A.

Your President* Speaks: Dumbbell Caveman Edition

It’s President’s Day. The Current Occupant is currently at his Florida pad and there’s a tweet storm brewing. Who am I kidding? He’s been watching Fox News, hanging out with his idiot sons, and whining about the cards life dealt him all weekend. Self pity is never pretty and when it comes from an Insult Comedian with a dead nutria atop his head it’s uglier than Steve Bannon’s wardrobe. What’s the deal with the shirt layering, Steverino?

A note about the featured image/meme. I was searching for a Magritte painting for Odds & Sods when I came across Perpetual Motion. This image of a caveman with a dumbbell head screams Donald  Trump. The analogy breaks down somewhat since the caveman dumbbell is svelte and fit but what’s not to like about the bone in his hand? Trump is boning the country, after all. Bigly.

The Kremlingate indictments obtained by Team Mueller have the Kaiser of Chaos flailing and ranting. His is not the leadership that doesn’t let one see him sweat. The flop sweat has been rolling in rivulets across the Tweeter Tube.

I picked three of the Trumpiest tweets ever to quote and dissect. By Trumpiest I mean self-serving, self-pitying, and reprehensible as he blames everyone but himself for his latest woes.

This tirade is factually challenged even for Lyin’ Donny. The FBI’s Miami office is the one that dropped the ball on Nikolas Cruz, the Parkland shooter. It has nothing to do with investigating Kremlingate. The president* claims to love local law enforcement, especially those who beat the shit out of suspects, but they fucked up in this instance as well.

More importantly, the murder of 17 students and teachers is not about Donald Trump. He thinks he’s the sun, the stars, and the moon when he’s really just a black hole of suck. If Trump were a planet, he’d be Uranus. Believe me.

The main event on Trump’s twitter feed this weekend was, of course, Kremlingate. Trump’s national security adviser may not be the McMaster of his domain but he seized upon the indictments to tell the truth about Russian interference in the 2016 election. His boss was not happy with his statement. McMaster forgot to lie, which is a Bozo no-no in the Trump administration.

I doubt if the Insult Comedian read the indictment but I did. It makes a plausible case that the election results were influenced by the drumbeat of anti-Clinton propaganda. We all know ostensibly liberal people who swallowed whole what turned out to be Russian disinformation. The most gullible among them sat out the election or voted for useful idiot, failed folkie, and Crunchy Granola Machiavelli, Jill Stein.

The charge of collusion between Democrats and Russia is absurd but predictable in the fact free zone that is Trumpworld. The Russians were out to get the former Secretary of State and help the Kaiser of Chaos. Speaking of chaos:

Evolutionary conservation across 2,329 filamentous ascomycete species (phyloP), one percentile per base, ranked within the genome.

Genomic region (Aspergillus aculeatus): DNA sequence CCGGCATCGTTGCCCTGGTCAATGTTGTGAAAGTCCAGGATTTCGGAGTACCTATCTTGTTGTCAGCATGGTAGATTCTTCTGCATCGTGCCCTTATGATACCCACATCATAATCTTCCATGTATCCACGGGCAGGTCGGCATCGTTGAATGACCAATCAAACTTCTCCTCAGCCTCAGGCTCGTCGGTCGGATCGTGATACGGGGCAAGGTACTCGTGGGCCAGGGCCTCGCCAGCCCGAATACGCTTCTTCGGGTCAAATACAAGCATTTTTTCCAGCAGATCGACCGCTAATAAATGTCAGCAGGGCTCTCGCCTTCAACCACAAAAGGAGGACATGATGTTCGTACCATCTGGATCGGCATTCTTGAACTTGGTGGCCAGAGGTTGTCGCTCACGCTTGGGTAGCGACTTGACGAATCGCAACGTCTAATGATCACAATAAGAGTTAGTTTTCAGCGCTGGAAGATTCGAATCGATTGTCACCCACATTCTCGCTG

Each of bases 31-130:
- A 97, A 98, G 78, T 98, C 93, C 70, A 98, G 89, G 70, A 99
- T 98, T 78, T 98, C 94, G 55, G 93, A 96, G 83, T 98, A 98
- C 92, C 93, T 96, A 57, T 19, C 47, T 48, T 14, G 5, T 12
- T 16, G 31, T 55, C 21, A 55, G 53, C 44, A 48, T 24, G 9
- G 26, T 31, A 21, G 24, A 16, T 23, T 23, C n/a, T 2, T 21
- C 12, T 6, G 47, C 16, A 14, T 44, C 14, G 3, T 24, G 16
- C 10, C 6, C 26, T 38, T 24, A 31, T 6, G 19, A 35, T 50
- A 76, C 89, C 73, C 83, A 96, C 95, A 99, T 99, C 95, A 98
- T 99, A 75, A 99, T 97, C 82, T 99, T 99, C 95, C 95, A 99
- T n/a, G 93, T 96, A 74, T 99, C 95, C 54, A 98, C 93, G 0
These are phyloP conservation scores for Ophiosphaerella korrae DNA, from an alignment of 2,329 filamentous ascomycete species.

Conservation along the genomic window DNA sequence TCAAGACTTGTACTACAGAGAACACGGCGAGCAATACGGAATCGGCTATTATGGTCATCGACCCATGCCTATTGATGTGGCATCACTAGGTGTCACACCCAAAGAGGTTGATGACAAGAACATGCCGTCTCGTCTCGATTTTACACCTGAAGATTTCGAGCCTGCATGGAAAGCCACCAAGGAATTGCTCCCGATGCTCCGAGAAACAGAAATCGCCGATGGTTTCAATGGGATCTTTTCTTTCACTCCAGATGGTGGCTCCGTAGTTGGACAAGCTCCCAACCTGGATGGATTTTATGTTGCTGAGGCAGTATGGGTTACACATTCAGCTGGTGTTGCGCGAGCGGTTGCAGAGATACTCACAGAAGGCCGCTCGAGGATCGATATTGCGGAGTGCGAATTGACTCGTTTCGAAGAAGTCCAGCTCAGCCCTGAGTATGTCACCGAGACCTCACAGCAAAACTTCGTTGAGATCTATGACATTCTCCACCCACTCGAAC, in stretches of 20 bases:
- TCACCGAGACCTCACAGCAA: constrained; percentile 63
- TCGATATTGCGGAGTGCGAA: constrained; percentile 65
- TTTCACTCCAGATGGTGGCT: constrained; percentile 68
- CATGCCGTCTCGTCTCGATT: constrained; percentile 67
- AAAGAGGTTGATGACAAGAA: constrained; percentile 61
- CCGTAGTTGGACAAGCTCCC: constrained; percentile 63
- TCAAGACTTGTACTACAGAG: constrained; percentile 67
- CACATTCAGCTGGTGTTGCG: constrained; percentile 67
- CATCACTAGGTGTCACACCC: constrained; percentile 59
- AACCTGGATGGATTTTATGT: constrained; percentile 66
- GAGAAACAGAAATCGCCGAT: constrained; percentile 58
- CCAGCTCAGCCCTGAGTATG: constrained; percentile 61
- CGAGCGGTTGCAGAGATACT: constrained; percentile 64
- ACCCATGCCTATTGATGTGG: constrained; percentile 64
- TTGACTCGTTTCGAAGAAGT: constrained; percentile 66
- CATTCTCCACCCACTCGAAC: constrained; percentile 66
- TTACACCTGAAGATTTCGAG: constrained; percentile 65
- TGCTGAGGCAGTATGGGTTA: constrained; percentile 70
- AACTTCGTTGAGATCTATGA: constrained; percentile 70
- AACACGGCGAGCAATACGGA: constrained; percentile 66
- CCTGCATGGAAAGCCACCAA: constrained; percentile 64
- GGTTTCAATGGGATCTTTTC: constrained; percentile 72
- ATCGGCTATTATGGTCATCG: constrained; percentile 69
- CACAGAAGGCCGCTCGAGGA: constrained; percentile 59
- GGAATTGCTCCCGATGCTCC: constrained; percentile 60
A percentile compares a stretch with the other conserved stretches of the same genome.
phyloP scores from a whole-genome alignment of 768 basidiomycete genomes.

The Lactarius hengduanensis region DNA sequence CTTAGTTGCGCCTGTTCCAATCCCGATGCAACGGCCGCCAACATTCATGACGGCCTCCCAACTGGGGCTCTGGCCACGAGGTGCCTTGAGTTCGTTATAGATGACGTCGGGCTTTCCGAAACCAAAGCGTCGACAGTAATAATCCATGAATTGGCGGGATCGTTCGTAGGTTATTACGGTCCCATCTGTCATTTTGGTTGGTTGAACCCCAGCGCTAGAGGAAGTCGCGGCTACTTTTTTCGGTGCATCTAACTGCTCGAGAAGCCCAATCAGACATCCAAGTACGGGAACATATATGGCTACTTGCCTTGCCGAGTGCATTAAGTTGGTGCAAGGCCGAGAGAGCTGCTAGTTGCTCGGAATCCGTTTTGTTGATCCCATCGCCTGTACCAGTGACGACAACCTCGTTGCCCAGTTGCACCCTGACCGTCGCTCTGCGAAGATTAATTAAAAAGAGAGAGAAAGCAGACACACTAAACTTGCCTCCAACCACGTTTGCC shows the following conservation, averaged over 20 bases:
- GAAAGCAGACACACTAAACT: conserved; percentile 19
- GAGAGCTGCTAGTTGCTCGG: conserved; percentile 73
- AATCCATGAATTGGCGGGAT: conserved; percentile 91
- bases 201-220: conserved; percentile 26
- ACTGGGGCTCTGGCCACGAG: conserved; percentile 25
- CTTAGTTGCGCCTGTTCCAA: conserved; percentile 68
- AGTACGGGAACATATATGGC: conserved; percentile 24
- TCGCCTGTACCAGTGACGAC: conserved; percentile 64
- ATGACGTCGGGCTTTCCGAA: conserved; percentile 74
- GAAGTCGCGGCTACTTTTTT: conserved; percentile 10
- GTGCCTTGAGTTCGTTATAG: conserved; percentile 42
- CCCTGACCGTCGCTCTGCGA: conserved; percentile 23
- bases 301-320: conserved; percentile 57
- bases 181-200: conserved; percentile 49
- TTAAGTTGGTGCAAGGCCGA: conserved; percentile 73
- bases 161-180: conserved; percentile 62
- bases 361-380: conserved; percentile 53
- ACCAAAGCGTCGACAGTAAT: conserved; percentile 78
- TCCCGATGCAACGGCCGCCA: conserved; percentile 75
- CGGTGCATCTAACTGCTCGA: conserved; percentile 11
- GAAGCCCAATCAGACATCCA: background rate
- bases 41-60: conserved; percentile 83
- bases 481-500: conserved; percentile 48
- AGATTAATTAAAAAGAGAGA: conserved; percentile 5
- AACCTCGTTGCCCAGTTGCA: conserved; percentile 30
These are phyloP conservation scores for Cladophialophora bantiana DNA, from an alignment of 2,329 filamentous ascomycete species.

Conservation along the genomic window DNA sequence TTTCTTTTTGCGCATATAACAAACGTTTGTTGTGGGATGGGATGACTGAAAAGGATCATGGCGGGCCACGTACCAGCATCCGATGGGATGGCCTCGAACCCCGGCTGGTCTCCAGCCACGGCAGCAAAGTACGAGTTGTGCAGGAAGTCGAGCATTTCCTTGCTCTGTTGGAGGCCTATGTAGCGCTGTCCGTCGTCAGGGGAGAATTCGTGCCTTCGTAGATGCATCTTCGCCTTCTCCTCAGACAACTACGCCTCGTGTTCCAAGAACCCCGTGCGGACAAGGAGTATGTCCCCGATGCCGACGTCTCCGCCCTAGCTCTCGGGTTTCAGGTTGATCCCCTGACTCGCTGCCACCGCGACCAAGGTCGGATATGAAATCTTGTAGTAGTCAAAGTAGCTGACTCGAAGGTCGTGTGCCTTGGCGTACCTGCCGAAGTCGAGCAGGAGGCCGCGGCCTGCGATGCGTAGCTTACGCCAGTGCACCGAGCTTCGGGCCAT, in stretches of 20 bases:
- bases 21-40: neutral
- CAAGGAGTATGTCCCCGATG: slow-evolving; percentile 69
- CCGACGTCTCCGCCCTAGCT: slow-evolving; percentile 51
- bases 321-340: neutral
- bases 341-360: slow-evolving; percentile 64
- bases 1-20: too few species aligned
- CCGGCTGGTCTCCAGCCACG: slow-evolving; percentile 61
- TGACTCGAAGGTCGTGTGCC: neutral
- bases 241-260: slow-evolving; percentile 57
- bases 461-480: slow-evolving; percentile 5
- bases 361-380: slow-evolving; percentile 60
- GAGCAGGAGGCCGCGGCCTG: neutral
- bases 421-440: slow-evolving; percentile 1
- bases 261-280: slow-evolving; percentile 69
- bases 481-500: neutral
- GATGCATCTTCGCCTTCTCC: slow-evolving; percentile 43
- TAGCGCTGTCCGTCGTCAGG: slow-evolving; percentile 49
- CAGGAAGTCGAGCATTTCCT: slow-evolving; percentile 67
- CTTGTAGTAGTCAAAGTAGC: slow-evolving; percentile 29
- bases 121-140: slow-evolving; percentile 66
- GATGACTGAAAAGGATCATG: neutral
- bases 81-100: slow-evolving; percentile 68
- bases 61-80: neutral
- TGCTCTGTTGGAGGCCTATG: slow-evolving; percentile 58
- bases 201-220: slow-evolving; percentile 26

Trump *is* the chaos the Russians were hoping to create. The federal government is dysfunctional, understaffed and at war with itself. They helped elect a president* who has so many scandals going that some of them cannot break through the wall of white nationalist noise and corruption erected by Team Trump. It’s the only wall they’ve built thus far.

As a veteran political observer, I still believe the country can move past this catastrophic presidency*. We’ve had terrible presidents before but none of them deliberately set out to damage the country and its institutions; not even Tricky Dick. Once again, Trump is worse than Nixon.

Ever since finding the dumbbell caveman painting, Perpetual Motion, I’ve had a classic Yessong in my head. Perpetual Change is what we need right now as an antidote to the selfish nihilism of Trump and what I dubbed the Me Party in 2013. They need to be drubbed up and down the ballot in 2018 to give the country a better chance to recover from the misrule of the Dumbbell Caveman and his wrecking crew. Believe me.

Yes gets the last word:

Today on Tommy T’s Obsession with the Freeperati – two steps forward, one step back edition

Greetings, all – still recovering from the herniated disc thing, and every time I think it’s gone away, it comes back. In the immortal words of Joan Hackett in “Support your local Sheriff” :

“I’m sick and tired of all these stupid things that keep happening to me, and somebody’d better do something about it soon!

So  – a short “Obsession” today.

I won’t even go near the latest mowing down of schoolchildren, because the Freeperati response is exactly the same as the last 20 times it happened.